The obvious solution to this subversion of GSM technology is to force a smartphone to favour 3G network topologies over GSM, but, says Bloor Research's Stanley, this strategy is countered by simply operating a 3G radio frequency jammer, which can be obtained via online auction sites for a few hundred pounds.
The terrorist perspective
Whilst GSM smartphone subversion can be used for espionage purposes, Stanley argues that there is considerable evidence that terrorist groups such as al-Qaeda are using this technology to gain intelligence from law enforcement officials and agencies working in sensitive countries such as Afghanistan and Iraq. Websites such as Jihadica.com, Stanley says, highlight the fact that there is now a section of al-Qaeda that focuses on using mobile phone technology for the purposes of intelligence gathering and, of course, promulgating the cause's message to the young and impressionable.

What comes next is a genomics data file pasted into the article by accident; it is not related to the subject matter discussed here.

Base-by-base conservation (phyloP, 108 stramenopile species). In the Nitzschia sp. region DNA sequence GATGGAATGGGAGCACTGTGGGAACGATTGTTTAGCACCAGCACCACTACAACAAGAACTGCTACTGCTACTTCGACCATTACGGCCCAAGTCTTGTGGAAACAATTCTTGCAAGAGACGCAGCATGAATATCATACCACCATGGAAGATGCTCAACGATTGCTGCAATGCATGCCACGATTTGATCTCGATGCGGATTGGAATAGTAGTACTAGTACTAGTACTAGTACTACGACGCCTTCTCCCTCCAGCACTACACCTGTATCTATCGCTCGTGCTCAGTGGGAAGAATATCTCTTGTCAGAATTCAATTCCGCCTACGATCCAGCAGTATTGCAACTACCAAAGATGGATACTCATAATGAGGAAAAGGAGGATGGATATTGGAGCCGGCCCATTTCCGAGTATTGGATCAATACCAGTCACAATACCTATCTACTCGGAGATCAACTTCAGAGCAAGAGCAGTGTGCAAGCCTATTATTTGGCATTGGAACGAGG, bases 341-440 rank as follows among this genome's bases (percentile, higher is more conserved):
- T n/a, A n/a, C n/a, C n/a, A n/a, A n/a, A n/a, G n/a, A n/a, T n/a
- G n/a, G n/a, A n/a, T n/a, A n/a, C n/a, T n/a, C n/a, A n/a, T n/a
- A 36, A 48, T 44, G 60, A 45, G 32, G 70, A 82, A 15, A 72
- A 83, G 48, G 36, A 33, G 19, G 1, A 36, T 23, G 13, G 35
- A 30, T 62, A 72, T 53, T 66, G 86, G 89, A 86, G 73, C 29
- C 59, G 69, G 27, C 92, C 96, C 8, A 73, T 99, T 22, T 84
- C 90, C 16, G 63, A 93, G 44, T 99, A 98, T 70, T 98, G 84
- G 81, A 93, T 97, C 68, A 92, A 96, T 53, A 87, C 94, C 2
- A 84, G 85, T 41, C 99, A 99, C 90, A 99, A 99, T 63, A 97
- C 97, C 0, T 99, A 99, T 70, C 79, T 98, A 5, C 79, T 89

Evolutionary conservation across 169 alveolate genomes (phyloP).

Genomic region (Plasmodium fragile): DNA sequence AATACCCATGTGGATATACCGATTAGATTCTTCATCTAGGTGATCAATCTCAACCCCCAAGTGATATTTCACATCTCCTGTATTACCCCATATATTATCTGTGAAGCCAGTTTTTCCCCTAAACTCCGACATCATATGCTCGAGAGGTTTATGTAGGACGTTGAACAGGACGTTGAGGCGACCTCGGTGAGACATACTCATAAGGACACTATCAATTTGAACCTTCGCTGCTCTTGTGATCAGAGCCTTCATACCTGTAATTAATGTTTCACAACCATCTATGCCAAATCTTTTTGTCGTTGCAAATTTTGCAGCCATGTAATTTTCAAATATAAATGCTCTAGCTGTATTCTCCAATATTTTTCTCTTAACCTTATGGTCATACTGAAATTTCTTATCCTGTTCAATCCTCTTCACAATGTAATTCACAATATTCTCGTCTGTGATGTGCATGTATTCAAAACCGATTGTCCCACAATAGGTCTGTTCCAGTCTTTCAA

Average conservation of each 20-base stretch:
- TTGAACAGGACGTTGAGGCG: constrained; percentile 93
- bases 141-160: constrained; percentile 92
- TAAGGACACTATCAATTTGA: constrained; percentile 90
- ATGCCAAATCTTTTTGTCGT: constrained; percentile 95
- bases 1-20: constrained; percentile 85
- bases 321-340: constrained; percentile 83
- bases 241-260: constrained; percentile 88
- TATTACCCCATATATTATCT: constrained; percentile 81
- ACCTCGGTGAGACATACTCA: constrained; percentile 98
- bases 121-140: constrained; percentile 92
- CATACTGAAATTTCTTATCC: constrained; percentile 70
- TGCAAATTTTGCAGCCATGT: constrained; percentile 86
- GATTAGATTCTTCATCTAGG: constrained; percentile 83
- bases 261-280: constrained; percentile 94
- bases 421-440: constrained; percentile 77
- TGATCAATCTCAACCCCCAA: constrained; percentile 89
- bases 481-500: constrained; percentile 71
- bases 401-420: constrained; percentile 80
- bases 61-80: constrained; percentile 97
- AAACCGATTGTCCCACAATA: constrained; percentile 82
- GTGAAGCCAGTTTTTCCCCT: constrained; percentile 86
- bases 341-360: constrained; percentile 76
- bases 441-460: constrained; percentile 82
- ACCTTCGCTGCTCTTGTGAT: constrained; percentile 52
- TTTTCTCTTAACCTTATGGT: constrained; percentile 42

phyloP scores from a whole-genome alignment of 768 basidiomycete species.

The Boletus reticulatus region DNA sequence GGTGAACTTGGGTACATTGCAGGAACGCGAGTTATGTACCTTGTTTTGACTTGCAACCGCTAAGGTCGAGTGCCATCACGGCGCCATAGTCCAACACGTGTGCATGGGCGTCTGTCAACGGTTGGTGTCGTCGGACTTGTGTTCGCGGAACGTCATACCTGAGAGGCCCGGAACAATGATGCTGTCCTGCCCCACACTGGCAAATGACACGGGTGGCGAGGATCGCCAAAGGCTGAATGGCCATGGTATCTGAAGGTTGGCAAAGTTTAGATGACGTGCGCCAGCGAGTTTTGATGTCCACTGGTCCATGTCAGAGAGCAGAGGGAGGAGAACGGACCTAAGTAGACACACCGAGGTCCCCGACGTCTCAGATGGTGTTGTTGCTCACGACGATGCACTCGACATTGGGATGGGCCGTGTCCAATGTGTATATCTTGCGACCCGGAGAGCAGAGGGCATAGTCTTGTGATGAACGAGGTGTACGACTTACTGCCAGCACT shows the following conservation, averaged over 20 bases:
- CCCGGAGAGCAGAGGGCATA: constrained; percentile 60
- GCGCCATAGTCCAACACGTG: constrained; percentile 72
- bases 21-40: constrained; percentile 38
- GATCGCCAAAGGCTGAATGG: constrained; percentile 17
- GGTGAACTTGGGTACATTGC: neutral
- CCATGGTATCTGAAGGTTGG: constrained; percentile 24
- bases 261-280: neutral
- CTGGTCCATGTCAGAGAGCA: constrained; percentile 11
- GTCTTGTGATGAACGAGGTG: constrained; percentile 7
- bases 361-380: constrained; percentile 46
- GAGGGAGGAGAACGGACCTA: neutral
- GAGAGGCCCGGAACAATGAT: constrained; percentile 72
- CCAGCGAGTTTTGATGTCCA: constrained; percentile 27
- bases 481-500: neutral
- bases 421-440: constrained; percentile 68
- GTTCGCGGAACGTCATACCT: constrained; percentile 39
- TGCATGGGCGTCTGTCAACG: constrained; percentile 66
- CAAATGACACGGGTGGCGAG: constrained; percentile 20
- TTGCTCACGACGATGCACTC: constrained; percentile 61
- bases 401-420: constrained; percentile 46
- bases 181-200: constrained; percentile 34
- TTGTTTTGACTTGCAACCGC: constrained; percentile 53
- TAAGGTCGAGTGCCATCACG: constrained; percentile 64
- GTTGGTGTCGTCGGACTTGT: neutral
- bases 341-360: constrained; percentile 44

Jihadica, Stanley believes, is now using mobile phone technology to broadcast digital media messages of subversion to potential new recruits. Where previously 'digital jihadists' would have used the multimedia features of the Web to get their message across, there is evidence that they are now using the Bluetooth personal area network system to broadcast on a localised pocket-to-pocket basis.
Nico Prucha, a Vienna-based research colleague of Stanley's who is undertaking doctoral research in the Jihadica.com's use of digital technology to recruit new members and continue its illegal activities, points out that young people in Afghanistan, Iran, and Pakistan are subject to very strict controls when it comes to meeting and liaising with members of the opposite sex.